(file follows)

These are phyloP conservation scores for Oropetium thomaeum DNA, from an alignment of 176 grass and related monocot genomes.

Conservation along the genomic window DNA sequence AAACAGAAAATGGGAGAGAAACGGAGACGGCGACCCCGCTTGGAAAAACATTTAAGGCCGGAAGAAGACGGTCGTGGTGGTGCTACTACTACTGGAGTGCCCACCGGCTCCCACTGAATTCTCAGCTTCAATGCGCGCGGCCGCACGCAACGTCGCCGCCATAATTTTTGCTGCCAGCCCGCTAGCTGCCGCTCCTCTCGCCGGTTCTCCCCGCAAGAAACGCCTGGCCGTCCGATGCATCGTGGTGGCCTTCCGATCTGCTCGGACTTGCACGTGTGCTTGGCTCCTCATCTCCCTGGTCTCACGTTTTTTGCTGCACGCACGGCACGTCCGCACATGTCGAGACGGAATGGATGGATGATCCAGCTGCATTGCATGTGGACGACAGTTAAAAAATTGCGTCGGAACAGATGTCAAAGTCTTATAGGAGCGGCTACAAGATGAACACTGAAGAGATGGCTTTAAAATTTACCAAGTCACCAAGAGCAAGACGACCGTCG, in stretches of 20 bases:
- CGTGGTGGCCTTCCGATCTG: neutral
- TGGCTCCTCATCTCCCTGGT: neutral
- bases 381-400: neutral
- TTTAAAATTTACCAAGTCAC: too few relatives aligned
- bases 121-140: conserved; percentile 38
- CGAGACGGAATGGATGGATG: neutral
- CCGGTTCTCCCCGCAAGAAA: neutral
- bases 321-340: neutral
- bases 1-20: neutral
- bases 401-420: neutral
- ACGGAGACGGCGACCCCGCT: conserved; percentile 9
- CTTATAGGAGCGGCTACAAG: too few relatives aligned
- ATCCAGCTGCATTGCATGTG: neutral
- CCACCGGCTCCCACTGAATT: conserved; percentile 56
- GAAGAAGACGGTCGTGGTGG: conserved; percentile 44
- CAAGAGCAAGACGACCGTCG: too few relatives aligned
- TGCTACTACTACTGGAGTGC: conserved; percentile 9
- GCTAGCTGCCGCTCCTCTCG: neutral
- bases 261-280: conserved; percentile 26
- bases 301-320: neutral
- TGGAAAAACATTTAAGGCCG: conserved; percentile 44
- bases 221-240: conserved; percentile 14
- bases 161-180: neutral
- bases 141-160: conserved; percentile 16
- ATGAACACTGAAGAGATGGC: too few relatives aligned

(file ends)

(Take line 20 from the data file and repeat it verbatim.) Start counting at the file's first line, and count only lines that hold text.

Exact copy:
- GCTAGCTGCCGCTCCTCTCG: neutral